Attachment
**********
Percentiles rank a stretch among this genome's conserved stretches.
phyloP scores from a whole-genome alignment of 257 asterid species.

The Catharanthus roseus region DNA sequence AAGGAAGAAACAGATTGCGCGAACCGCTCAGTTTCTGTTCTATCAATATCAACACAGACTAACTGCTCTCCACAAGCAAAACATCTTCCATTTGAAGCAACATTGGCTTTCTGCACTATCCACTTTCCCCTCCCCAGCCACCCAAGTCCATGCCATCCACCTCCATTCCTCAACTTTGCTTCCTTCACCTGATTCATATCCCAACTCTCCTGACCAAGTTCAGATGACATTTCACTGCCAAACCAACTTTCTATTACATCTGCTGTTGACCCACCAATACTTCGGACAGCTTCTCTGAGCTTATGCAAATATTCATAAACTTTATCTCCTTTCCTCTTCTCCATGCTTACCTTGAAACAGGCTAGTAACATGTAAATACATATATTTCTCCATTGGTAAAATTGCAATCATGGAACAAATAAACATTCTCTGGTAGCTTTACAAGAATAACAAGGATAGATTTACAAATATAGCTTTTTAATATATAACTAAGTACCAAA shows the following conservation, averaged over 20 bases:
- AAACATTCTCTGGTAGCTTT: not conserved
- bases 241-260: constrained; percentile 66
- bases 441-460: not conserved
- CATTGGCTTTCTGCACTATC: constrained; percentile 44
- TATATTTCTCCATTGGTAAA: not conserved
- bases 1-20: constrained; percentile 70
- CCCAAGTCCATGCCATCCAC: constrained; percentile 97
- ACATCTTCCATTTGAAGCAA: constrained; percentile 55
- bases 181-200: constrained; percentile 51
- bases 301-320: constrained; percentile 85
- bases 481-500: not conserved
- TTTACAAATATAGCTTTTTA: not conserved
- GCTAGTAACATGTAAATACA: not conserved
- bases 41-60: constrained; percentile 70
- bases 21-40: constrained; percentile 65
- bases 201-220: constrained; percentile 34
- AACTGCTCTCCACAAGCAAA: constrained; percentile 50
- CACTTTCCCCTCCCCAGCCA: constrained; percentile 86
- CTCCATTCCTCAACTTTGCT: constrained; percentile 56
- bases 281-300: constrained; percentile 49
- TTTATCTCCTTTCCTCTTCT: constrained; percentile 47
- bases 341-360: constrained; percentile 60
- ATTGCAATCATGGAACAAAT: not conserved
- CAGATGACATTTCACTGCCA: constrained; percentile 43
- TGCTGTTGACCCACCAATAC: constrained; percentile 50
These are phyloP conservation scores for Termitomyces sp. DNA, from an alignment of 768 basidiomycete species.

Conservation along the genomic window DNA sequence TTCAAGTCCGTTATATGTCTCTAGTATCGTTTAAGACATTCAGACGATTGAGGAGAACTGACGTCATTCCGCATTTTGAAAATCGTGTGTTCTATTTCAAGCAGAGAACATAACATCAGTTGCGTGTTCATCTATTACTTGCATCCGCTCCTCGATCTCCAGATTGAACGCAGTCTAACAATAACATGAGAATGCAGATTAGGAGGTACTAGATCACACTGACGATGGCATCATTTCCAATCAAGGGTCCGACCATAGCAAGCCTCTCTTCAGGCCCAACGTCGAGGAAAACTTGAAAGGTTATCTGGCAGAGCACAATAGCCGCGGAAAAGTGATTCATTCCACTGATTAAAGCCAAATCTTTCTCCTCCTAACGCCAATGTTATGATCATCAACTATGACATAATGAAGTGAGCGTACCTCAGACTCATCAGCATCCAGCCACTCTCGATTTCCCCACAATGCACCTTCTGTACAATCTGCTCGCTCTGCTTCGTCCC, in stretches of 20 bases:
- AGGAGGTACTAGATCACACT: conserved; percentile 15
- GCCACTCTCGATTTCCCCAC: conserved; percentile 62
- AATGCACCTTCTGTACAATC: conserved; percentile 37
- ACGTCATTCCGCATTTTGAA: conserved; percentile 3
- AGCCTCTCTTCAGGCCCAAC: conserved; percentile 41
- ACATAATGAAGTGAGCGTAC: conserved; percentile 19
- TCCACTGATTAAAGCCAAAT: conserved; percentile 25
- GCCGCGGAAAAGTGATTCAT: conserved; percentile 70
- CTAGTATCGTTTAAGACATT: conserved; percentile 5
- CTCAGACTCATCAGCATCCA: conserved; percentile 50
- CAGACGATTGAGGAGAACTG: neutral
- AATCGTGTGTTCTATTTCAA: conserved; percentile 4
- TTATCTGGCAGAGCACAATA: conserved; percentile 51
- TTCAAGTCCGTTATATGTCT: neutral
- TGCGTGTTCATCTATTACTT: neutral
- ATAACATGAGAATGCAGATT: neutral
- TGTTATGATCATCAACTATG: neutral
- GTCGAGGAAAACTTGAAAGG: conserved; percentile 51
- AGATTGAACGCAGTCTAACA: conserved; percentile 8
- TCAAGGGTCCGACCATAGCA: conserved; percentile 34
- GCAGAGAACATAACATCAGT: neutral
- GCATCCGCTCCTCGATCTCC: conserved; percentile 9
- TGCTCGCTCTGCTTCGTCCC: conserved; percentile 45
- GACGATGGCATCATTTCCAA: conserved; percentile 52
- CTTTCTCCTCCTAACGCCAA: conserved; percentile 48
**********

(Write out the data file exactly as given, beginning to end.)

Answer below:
Percentiles rank a stretch among this genome's conserved stretches.
phyloP scores from a whole-genome alignment of 257 asterid species.

The Catharanthus roseus region DNA sequence AAGGAAGAAACAGATTGCGCGAACCGCTCAGTTTCTGTTCTATCAATATCAACACAGACTAACTGCTCTCCACAAGCAAAACATCTTCCATTTGAAGCAACATTGGCTTTCTGCACTATCCACTTTCCCCTCCCCAGCCACCCAAGTCCATGCCATCCACCTCCATTCCTCAACTTTGCTTCCTTCACCTGATTCATATCCCAACTCTCCTGACCAAGTTCAGATGACATTTCACTGCCAAACCAACTTTCTATTACATCTGCTGTTGACCCACCAATACTTCGGACAGCTTCTCTGAGCTTATGCAAATATTCATAAACTTTATCTCCTTTCCTCTTCTCCATGCTTACCTTGAAACAGGCTAGTAACATGTAAATACATATATTTCTCCATTGGTAAAATTGCAATCATGGAACAAATAAACATTCTCTGGTAGCTTTACAAGAATAACAAGGATAGATTTACAAATATAGCTTTTTAATATATAACTAAGTACCAAA shows the following conservation, averaged over 20 bases:
- AAACATTCTCTGGTAGCTTT: not conserved
- bases 241-260: constrained; percentile 66
- bases 441-460: not conserved
- CATTGGCTTTCTGCACTATC: constrained; percentile 44
- TATATTTCTCCATTGGTAAA: not conserved
- bases 1-20: constrained; percentile 70
- CCCAAGTCCATGCCATCCAC: constrained; percentile 97
- ACATCTTCCATTTGAAGCAA: constrained; percentile 55
- bases 181-200: constrained; percentile 51
- bases 301-320: constrained; percentile 85
- bases 481-500: not conserved
- TTTACAAATATAGCTTTTTA: not conserved
- GCTAGTAACATGTAAATACA: not conserved
- bases 41-60: constrained; percentile 70
- bases 21-40: constrained; percentile 65
- bases 201-220: constrained; percentile 34
- AACTGCTCTCCACAAGCAAA: constrained; percentile 50
- CACTTTCCCCTCCCCAGCCA: constrained; percentile 86
- CTCCATTCCTCAACTTTGCT: constrained; percentile 56
- bases 281-300: constrained; percentile 49
- TTTATCTCCTTTCCTCTTCT: constrained; percentile 47
- bases 341-360: constrained; percentile 60
- ATTGCAATCATGGAACAAAT: not conserved
- CAGATGACATTTCACTGCCA: constrained; percentile 43
- TGCTGTTGACCCACCAATAC: constrained; percentile 50
These are phyloP conservation scores for Termitomyces sp. DNA, from an alignment of 768 basidiomycete species.

Conservation along the genomic window DNA sequence TTCAAGTCCGTTATATGTCTCTAGTATCGTTTAAGACATTCAGACGATTGAGGAGAACTGACGTCATTCCGCATTTTGAAAATCGTGTGTTCTATTTCAAGCAGAGAACATAACATCAGTTGCGTGTTCATCTATTACTTGCATCCGCTCCTCGATCTCCAGATTGAACGCAGTCTAACAATAACATGAGAATGCAGATTAGGAGGTACTAGATCACACTGACGATGGCATCATTTCCAATCAAGGGTCCGACCATAGCAAGCCTCTCTTCAGGCCCAACGTCGAGGAAAACTTGAAAGGTTATCTGGCAGAGCACAATAGCCGCGGAAAAGTGATTCATTCCACTGATTAAAGCCAAATCTTTCTCCTCCTAACGCCAATGTTATGATCATCAACTATGACATAATGAAGTGAGCGTACCTCAGACTCATCAGCATCCAGCCACTCTCGATTTCCCCACAATGCACCTTCTGTACAATCTGCTCGCTCTGCTTCGTCCC, in stretches of 20 bases:
- AGGAGGTACTAGATCACACT: conserved; percentile 15
- GCCACTCTCGATTTCCCCAC: conserved; percentile 62
- AATGCACCTTCTGTACAATC: conserved; percentile 37
- ACGTCATTCCGCATTTTGAA: conserved; percentile 3
- AGCCTCTCTTCAGGCCCAAC: conserved; percentile 41
- ACATAATGAAGTGAGCGTAC: conserved; percentile 19
- TCCACTGATTAAAGCCAAAT: conserved; percentile 25
- GCCGCGGAAAAGTGATTCAT: conserved; percentile 70
- CTAGTATCGTTTAAGACATT: conserved; percentile 5
- CTCAGACTCATCAGCATCCA: conserved; percentile 50
- CAGACGATTGAGGAGAACTG: neutral
- AATCGTGTGTTCTATTTCAA: conserved; percentile 4
- TTATCTGGCAGAGCACAATA: conserved; percentile 51
- TTCAAGTCCGTTATATGTCT: neutral
- TGCGTGTTCATCTATTACTT: neutral
- ATAACATGAGAATGCAGATT: neutral
- TGTTATGATCATCAACTATG: neutral
- GTCGAGGAAAACTTGAAAGG: conserved; percentile 51
- AGATTGAACGCAGTCTAACA: conserved; percentile 8
- TCAAGGGTCCGACCATAGCA: conserved; percentile 34
- GCAGAGAACATAACATCAGT: neutral
- GCATCCGCTCCTCGATCTCC: conserved; percentile 9
- TGCTCGCTCTGCTTCGTCCC: conserved; percentile 45
- GACGATGGCATCATTTCCAA: conserved; percentile 52
- CTTTCTCCTCCTAACGCCAA: conserved; percentile 48